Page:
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Stephen Saupe, Biology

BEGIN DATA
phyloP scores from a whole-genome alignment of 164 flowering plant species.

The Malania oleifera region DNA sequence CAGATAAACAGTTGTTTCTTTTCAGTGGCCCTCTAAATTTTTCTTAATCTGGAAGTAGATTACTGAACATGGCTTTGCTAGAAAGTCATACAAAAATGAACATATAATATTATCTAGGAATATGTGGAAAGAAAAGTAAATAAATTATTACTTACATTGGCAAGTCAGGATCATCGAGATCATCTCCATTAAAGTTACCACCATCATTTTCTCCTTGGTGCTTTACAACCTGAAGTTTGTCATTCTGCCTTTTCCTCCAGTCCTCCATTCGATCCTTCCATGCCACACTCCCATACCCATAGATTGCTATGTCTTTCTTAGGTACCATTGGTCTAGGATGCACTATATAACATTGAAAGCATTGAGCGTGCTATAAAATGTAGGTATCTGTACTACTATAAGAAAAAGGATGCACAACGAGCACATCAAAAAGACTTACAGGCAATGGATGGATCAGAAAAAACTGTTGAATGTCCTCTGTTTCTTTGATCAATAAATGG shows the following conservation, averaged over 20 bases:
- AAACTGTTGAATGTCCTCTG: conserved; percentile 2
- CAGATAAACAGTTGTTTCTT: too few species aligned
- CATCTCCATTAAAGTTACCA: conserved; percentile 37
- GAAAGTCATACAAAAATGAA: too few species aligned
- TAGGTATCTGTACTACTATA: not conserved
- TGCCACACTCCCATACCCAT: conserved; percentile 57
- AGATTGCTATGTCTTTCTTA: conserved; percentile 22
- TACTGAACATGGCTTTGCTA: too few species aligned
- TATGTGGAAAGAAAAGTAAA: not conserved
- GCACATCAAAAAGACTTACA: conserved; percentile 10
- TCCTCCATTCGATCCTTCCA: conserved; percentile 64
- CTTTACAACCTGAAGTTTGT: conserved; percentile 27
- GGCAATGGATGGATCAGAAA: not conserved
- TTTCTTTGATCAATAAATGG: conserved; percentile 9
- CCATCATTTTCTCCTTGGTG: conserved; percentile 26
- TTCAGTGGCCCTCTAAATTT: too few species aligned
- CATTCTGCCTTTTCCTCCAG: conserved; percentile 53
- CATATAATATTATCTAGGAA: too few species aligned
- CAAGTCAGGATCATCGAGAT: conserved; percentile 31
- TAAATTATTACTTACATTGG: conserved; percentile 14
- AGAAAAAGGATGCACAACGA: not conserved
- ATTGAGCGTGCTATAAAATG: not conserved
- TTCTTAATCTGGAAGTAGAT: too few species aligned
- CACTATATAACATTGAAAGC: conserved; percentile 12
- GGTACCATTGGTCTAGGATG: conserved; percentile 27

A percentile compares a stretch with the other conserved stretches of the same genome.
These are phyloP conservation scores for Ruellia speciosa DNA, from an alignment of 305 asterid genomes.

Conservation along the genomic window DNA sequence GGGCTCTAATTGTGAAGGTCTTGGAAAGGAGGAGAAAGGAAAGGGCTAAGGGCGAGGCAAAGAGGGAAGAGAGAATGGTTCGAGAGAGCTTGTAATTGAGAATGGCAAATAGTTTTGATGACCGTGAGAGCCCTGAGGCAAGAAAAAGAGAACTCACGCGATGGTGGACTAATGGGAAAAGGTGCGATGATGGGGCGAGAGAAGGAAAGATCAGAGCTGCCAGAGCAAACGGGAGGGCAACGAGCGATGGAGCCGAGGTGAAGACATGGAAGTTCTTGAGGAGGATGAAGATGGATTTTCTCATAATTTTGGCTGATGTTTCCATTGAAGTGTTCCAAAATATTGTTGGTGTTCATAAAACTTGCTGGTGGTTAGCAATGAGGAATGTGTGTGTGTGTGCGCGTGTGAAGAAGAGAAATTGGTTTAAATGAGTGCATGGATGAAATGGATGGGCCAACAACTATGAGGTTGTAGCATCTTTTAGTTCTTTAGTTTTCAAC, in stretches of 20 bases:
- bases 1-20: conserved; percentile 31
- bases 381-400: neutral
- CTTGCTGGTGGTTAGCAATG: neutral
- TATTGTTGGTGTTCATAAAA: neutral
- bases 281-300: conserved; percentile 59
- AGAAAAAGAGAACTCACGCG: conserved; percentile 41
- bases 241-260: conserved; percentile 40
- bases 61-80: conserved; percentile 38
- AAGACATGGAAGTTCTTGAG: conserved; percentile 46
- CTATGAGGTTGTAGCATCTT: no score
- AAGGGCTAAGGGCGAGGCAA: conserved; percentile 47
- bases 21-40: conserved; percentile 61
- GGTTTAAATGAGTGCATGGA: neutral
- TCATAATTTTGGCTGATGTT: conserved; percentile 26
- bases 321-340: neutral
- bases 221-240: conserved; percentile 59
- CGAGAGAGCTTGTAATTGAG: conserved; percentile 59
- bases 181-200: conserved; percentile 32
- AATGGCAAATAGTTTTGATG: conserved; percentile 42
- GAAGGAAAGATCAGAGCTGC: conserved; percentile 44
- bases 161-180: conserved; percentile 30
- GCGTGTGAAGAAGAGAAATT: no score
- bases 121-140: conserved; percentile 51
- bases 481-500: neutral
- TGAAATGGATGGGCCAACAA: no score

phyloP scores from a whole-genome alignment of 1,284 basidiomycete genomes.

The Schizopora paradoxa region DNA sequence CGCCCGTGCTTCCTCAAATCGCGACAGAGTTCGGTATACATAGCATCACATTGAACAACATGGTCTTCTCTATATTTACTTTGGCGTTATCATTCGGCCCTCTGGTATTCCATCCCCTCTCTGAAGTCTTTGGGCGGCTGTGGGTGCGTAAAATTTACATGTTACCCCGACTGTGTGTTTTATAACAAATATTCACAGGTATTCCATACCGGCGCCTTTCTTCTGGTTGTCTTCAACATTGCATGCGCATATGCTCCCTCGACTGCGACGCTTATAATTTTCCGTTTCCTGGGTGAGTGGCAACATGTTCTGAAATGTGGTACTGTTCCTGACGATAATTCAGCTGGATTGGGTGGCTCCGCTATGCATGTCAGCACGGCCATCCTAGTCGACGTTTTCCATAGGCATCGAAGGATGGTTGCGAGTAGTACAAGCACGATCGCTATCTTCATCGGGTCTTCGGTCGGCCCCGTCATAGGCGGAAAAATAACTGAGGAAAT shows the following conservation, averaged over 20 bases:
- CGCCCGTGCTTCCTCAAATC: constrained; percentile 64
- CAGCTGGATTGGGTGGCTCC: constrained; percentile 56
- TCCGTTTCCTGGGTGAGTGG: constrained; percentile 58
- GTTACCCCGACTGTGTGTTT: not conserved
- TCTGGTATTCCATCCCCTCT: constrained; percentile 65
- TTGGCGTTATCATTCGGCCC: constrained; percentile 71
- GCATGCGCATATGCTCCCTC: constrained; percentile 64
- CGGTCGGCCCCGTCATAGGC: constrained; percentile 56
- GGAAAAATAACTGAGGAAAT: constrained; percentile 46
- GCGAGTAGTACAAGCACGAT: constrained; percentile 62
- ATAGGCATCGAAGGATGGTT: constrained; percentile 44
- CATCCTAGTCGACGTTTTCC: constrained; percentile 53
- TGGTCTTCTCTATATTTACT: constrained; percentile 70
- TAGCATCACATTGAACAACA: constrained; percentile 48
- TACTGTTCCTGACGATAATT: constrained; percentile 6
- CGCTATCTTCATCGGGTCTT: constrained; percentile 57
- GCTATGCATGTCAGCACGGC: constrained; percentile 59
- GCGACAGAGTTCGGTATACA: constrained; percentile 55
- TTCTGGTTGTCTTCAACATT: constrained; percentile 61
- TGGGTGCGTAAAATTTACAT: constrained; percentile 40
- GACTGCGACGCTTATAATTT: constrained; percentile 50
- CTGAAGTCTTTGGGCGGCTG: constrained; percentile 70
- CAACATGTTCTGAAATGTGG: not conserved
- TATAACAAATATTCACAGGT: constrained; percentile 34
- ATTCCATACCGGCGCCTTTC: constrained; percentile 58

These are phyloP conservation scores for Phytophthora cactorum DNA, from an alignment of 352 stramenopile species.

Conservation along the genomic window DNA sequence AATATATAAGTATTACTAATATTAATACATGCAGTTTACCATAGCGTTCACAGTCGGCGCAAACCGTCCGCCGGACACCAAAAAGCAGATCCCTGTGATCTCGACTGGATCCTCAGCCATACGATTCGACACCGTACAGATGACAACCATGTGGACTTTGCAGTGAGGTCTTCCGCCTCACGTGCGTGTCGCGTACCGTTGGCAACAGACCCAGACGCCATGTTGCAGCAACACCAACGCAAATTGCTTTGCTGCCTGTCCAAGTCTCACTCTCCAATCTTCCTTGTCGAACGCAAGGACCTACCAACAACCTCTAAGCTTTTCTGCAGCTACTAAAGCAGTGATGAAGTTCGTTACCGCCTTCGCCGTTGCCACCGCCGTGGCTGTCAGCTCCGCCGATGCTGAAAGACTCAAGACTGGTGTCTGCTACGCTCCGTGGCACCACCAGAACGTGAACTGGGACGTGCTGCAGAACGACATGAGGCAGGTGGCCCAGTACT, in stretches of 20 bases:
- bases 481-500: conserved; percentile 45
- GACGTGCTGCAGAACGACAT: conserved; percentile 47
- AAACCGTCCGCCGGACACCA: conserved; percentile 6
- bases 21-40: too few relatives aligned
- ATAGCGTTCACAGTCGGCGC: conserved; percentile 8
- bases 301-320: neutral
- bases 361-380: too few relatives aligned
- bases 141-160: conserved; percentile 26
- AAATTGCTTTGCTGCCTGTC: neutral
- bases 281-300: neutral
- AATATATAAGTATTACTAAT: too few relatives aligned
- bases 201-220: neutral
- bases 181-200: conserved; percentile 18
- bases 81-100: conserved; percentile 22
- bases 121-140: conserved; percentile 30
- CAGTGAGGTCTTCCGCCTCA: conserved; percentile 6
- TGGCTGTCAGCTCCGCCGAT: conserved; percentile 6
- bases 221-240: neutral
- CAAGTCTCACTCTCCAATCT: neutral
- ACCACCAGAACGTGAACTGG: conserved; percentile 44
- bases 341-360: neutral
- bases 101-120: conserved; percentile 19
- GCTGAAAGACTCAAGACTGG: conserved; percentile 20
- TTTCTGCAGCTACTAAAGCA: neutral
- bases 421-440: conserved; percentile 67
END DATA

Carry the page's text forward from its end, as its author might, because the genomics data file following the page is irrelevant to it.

Composting facilities, because of the processes that occur there, may be associated with increased fungal spore loads in the air. We monitored the spore loads present at a newly activated composting facility (Mississippi Topsoils, Inc.; Cold Spring, MN) before and after its activation during October and November of 1999. Petri dishes were arrayed on the downwind side of the compost site and exposed for a range of time periods. The exposed petri dishes were incubated for 48 hours and the number of yeast-like, filamentous, and total fungal colonyforming-units (CFUs) was recorded. The spore load data were also compared to weather data taken from the Minnesota Climatology Working Group's St. Cloud station in order to make connections between climate and spore loads. We found that the total number of CFUs decreased after activation and that there is a direct relationship between temperaturdwind speed and magnitude of the spore load. The decrease in CFUs is most likely related to decreasing seasonal temperatures. We were unable to detect an impact of the compost facility on CFU density.

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